Robyn Denny: Painter whose abstract, geometric yet voluptuous works made him one of the most original artists of the Sixties and Seventies
Friday 30 May 2014
Robyn Denny, who graduated in 1957 from the Royal College of Art, was one of a powerful generation of innovatory artists. He was to become one of the most original abstract painters of the later 20th century, evolving an intellectually demanding approach to painting that – perhaps paradoxically – resulted in pure visual delight bordering on the voluptuous.
Denny’s background was conventional: he was born in Abinger in Surrey where his father was a clergyman. Interviewed in 1989, he recalled national service in the Royal Navy exactly 40 years earlier, followed by some weeks in the RN Detention Quarters in Portsmouth because, having become a conscientious objector, he refused to do reserve training.
He attended St Martin’s School of Art (1951-54) and the Royal College (1954-57), coinciding with the arrival in London of Abstract Expressionism and Lawrence Alloway’s brief but potent dominance of the art world, when he worked intensively with Denny and his close colleagues.
Independent, constantly questioning and intensely urban, Denny immersed himself in contemporary city culture, making it the foundation of his work. His titles, such as Ted Bentley, Living In, Drink Me, though apparently plucked from the air, were culled from news reports, TV shows and esoteric reading. Later, they sometimes suggested the process of making paintings: Looking and Thinking and the beguiling Secret Life of Art imply a reflective dialogue between artist and canvas. He also made numerous prints and, with the Colour Box series, experimented with translucent acrylic sheets as a medium for multiples.
Denny’s first solo show was at Victor Musgrave’s pioneering Gallery One in 1957, when he was working with mosaic, plaster and collaged letters and numerals as well as paint, producing images that suggest rudimentary human heads, occasionally embellished with small patches of fashionable burnt paper. Huge, gestural paintings followed, then a group suggesting thresholds, some of them contributions to Place, a brief but renowned installation at the Institute of Contemporary Arts in 1959.
A scholarship to Italy had followed graduation, during which Denny visited the Scuola di San Rocco in Venice, with its two fresco cycles by Tintoretto. These are works of great spatial complexity in which visual logic is constantly denied, resulting in a state of permanent instability. Denny made this condition his own in a personal, contemporary idiom that emerged in Situation (1960), an exhibition curated by Alloway (referring to “the situation in London now”) which presented unprecedentedly large abstract paintings. Denny’s Baby is Three is a three-metre wide triptych in which vertical lines form irrational rectangular spaces that defy visual and intellectual logic, though the human body was – and would remain – the ultimate reference and measure of his work.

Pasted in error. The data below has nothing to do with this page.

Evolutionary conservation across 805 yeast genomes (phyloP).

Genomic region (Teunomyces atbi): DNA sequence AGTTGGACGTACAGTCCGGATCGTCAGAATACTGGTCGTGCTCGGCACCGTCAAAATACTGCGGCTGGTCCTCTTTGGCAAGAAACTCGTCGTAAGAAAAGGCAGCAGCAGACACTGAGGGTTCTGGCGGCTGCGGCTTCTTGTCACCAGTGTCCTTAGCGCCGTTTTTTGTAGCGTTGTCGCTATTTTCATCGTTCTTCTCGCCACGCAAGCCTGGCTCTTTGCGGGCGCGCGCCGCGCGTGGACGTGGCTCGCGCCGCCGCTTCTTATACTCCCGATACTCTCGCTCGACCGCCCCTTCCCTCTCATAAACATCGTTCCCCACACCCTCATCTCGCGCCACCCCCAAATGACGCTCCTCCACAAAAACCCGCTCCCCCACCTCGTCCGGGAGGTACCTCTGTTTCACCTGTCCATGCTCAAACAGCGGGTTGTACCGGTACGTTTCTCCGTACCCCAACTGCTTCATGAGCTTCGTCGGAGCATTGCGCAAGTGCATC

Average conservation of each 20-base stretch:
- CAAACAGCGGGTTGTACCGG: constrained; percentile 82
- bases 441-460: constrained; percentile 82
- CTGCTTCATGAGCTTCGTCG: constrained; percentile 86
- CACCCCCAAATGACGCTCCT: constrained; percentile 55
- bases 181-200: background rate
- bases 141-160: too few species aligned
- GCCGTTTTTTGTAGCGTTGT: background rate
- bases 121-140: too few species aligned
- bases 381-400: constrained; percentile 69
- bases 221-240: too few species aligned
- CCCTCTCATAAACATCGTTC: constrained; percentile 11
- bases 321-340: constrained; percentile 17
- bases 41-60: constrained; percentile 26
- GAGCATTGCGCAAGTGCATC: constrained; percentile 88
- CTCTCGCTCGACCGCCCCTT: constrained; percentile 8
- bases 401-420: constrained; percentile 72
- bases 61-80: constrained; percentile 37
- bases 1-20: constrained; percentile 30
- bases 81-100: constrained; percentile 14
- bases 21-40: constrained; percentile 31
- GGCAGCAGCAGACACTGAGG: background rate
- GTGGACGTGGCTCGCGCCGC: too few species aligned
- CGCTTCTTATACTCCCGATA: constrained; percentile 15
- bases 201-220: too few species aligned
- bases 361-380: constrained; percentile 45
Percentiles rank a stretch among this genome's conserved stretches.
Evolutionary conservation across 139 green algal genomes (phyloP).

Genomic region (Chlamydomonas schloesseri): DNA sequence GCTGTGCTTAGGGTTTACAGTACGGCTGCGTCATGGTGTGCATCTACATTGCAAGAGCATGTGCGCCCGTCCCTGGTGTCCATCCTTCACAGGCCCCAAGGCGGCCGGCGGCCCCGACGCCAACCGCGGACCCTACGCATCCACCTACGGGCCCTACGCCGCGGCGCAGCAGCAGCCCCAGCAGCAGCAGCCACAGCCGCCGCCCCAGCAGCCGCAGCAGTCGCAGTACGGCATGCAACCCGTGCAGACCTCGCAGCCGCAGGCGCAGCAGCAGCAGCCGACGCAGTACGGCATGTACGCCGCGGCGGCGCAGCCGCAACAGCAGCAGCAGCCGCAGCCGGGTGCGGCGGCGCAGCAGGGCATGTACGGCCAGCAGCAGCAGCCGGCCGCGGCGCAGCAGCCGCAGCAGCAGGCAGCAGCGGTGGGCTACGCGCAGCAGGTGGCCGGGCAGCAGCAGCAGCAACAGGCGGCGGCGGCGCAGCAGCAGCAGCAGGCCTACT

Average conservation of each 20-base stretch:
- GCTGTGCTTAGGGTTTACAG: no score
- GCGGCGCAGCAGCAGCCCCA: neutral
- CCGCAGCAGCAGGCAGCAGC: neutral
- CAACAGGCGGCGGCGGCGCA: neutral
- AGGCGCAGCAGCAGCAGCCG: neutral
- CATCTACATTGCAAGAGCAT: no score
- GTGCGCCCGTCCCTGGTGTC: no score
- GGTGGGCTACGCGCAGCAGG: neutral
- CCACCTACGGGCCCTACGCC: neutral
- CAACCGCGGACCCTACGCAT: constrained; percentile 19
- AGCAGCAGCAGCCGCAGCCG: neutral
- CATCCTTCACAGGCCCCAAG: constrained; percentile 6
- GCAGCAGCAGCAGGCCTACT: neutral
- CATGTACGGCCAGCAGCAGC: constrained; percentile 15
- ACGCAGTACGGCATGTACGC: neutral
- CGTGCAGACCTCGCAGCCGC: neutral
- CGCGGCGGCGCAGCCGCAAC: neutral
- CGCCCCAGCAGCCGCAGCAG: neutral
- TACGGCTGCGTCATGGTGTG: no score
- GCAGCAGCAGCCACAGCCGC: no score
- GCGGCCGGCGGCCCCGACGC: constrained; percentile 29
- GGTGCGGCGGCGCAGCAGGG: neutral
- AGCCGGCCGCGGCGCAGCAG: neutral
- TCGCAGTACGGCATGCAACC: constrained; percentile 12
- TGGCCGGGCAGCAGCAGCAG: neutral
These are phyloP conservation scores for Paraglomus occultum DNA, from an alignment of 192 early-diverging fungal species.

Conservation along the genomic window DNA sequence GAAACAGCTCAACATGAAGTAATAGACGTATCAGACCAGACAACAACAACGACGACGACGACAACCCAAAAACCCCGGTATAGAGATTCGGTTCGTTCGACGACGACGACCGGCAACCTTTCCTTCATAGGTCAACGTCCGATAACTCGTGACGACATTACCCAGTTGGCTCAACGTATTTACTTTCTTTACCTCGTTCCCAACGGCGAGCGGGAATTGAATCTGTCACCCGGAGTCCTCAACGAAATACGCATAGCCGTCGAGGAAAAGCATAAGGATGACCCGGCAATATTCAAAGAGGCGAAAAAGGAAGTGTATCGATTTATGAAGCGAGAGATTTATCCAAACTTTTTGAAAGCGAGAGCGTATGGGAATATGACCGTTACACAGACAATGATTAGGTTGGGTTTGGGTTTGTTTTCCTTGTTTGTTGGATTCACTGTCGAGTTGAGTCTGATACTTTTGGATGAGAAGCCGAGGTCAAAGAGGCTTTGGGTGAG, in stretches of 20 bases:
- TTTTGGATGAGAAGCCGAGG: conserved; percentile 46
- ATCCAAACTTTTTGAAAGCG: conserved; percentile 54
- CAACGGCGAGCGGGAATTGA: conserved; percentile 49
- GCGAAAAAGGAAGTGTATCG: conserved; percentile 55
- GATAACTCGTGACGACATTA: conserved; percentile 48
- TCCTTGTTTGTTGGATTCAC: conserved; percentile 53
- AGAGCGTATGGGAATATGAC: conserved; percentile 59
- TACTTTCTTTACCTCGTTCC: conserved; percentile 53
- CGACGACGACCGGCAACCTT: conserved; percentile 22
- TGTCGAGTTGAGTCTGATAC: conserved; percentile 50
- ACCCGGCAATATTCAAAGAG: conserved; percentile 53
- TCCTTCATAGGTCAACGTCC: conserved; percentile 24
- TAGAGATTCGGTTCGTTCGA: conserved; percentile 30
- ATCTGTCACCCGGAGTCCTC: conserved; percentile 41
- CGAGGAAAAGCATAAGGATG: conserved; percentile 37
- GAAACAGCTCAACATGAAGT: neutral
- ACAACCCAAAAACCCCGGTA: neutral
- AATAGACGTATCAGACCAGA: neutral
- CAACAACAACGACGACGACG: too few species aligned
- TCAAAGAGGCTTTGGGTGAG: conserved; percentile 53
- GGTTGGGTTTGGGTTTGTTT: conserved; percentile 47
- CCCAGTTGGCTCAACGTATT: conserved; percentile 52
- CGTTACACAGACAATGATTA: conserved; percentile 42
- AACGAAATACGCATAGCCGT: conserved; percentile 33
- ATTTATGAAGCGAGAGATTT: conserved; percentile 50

Mural scale was transferred to installations, an ideal format to explore relationships between actual and painted spaces: the dialogue was embedded in Denny’s work and was open to debate, unlike its content. Discussing the astonishingly beautiful paintings, he was outraged by the suggestion that the horizontal across each canvas might be described as a “horizon line”. They were “datum lines” to fix the eye; nature – and still less its representation – was banished from his work. On the other hand, he took pleasure in disclosing that the densely scumbled surfaces of the five Concentration canvases, named for a TV game show, were economically painted over the arbitrary script that had been his imagery of choice the previous year.
A successful retrospective at the Tate Gallery in 1973 was the apex of Denny’s early career. Teaching, at Hammersmith School of Art and the Bath Academy of Art at Corsham was perhaps a necessity rather than a choice. On the other hand he evidently welcomed commissions; his linear formats and bold colours resulted in highly successful public works for patrons as diverse as Austin Reed, St Thomas’ Hospital and the London church of Our Lady of Lourdes. In the course of a consistently active exhibiting career, he also curated a significant exhibition at the Tate in 1969 of the American constructive artist Charles Biederman, whose work had previously been known only from monochrome photographs.
From 1981 to 1986 Denny lived in Los Angeles, considering it more welcoming to young artists than London. He delighted in observing light refracted through the LA smog; its constantly changing effects visibly underpinned the paintings that he made there, in which he explored parallel effects on canvases where rich colour may emerge gradually from a dark ground, or a patch of light sink back into a monochrome base through a haze of half tones.
Returning to London he commented that he was glad “to be back in a place with a bit of weather” and turned to establishing a magnificent studio in Southwark. He completed a final series of works in 2009 and latterly spent increasingly long periods with his wife, Marjorie Abela, whom he married in 1995, at their much-loved house in France. Denny’s tribute to Biederman serves well as his own epitaph: “One of the most remarkable, and sustainedly radical artists of our time”.
Robyn Denny, artist: born Abinger, Surrey 3 October 1930; married 1953 Anna Teasdale (marriage dissolved 1975, one son, one daughter), 1995 Marjorie Abéla; one son from his relationship with Katharine Reid; died Linards, France 20 May 2014.
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